Cliff Worley MBA’12 wanted to go to business school but was faced with a series of obstacles that seemed insurmountable. The first and scariest of them all? The GMAT.
“My high school didn’t prepare me for standardized testing,” says Worley, who grew up in Oakland, California. Without coaching and proper preparation, he says, “I would have taken the GMAT once, gotten a low score on it and said, ‘Forget it.’ He says his classmates—mostly Black, like him—“all did bad on testing.”
The numbers are discouraging. Minorities make up more than a third of the American population, according to the most recent Census figures, and yet there are only four Black CEOs at Fortune 500 companies, a May 2021 NPR story reports. And, Black students represent less than 10% of the students in business school, according to a 2020 story in The Wall Street Journal.
Management Leadership for Tomorrow (MLT), a national nonprofit, is addressing that imbalance. With a 90% acceptance rate of its fellows into MBA programs, including at Babson College, MLT pretty much “guarantees you’ll get into a program, but they still make you be honest with yourself,” Worley says. “They tell you, ‘If you want to get into Stanford, you’ll need to have these things.’ That’s the hard and sobering part.”
Building a Pipeline
It is sobering, because that’s when deficits emerge, deficits rooted in a system that many education experts and racial justice advocates argue is rigged against minorities from the start. For example, Black third-graders are half as likely as white third-graders to be included in programs for the gifted, and the deficit is nearly as large for Hispanic students, according to work by Vanderbilt researchers. And, it has long been recognized that performance on standardized tests correlates to household income and the education level of parents, among other factors that often put minority students at a disadvantage.
MLT combats those deficits by “removing the mystery” behind the business school application process, Worley says, and—once a person has been accepted into an MBA program—by training them in the skills required for success. That includes everything from coaching them through “mock job interviews to doing their LinkedIn to coming up with elevator pitches,” says Terrance Gresham, associate director of diversity and inclusion at Babson’s F.W. Olin Graduate School of Business.
MLT typically has 250-300 fellows in its MBA prep program. When Gresham started in his role two years ago, Babson had two Black students in the full-time MBA program: one American and one student from Kenya. Boosting those numbers has involved “a lot of work, a lot of heavy lifting and relationship building.” This year, Babson has 10 American Black fellows enrolled in the full-time MBA program.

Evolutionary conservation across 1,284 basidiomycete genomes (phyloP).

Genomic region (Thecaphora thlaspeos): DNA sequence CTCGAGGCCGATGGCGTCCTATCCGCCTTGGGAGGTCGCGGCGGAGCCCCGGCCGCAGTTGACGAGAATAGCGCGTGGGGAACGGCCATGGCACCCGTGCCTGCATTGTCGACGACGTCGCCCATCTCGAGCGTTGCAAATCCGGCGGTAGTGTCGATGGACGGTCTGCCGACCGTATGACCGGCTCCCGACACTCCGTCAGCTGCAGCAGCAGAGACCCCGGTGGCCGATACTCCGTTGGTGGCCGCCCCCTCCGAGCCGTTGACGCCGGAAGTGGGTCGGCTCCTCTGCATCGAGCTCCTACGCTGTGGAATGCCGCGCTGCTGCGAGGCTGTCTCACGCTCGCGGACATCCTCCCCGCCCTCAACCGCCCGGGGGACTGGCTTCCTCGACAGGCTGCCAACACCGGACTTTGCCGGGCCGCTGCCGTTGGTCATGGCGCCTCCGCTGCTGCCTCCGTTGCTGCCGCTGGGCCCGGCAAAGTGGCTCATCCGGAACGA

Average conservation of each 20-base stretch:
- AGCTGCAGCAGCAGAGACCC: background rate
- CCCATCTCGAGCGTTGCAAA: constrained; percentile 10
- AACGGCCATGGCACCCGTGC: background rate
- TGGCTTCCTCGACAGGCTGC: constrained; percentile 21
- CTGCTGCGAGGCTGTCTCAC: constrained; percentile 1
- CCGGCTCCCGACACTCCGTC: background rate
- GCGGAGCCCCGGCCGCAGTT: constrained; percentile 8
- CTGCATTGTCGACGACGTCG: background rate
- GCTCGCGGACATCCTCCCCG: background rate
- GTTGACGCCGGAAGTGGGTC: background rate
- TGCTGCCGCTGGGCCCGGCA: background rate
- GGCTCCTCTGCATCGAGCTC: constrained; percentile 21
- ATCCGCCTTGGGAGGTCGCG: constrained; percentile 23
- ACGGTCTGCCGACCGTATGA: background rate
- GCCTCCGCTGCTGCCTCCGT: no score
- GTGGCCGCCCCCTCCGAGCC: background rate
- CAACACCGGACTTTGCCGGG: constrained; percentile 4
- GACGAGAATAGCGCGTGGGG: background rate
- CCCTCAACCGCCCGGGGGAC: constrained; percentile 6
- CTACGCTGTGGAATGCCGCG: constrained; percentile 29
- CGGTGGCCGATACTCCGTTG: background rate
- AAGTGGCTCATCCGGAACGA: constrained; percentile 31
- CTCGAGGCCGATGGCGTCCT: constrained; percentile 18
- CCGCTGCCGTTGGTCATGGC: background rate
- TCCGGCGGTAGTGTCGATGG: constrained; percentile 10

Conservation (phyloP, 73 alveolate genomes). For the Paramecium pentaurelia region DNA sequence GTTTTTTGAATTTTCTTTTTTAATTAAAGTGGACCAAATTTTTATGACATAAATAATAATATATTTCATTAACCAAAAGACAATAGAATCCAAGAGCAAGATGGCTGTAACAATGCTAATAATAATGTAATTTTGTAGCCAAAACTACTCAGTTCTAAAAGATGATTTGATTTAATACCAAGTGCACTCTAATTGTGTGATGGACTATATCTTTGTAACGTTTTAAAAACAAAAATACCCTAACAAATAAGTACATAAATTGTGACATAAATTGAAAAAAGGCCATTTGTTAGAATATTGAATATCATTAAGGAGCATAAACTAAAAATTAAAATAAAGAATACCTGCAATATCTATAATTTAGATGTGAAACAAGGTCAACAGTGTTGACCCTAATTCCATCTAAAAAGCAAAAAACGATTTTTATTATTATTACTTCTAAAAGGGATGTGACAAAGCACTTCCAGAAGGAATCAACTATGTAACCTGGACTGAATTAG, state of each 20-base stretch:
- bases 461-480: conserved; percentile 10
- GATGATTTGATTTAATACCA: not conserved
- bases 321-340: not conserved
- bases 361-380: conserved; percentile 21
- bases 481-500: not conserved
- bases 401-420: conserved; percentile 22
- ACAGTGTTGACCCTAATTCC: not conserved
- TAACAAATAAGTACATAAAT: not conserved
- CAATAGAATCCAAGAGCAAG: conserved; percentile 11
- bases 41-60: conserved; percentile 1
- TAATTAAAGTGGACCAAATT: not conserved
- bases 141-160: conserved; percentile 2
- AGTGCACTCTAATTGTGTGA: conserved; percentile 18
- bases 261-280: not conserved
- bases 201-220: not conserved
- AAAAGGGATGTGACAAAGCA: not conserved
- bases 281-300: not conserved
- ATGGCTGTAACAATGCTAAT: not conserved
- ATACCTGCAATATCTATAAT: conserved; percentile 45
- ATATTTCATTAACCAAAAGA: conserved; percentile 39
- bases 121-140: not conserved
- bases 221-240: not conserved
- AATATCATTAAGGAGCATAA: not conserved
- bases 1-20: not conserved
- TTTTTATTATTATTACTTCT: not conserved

MLT builds a support system—a “pipeline,” as Worley calls it—that starts with entry into a business school but goes well beyond. Earning an MBA often serves as the springboard to high-paying jobs and promotions.
Learning to Be Scrappy
Sydney Swain MBA’20 already was a student in Babson’s graduate school when he was recruited into MLT for its professional development program. The most valuable lesson for him was “learning how to present yourself, learning how to tell your story” to a potential employer, he says.
Swain’s parents are both happy in their jobs—his mother as a teacher and administrator in the Chicago Public School system and his father as a Ford factory worker—but he didn’t know too many people who could tell him about the corporate world. MLT taught him about “roles and organizations I didn’t know existed,” he says, including the one he’s in now: process improvement. At Humana, he analyzes data, performs audits, and helps ensure proper governance.
After his MBA, Worley turned down a job paying $120,000 for a marketing role at “Shark Tank” that paid only $30,000. It was a risk, but he says MLT had given him a valuable piece of life advice: If the worst-case scenario is tolerable, then you should take it.
If the job didn’t work out, he might be broke for a period of time. “Did I want to move back to California to live with my mother?” he says with a laugh. “No. Was it tolerable? Yes.” Playing out the scenario, he took the risk and turned that $30,000 job into a $250,000 one within two years. “That’s what MLT teaches you,” he says. “It teaches you to be scrappy.”
Worley is now the senior director of portfolio growth marketing at Kapor Capital, a venture capital firm that invests in tech startups committed to closing gaps of access, opportunity, or outcome for people of color. He loves his job, but he says, “If I ever wanted to move into a different career, I’d call MLT.”
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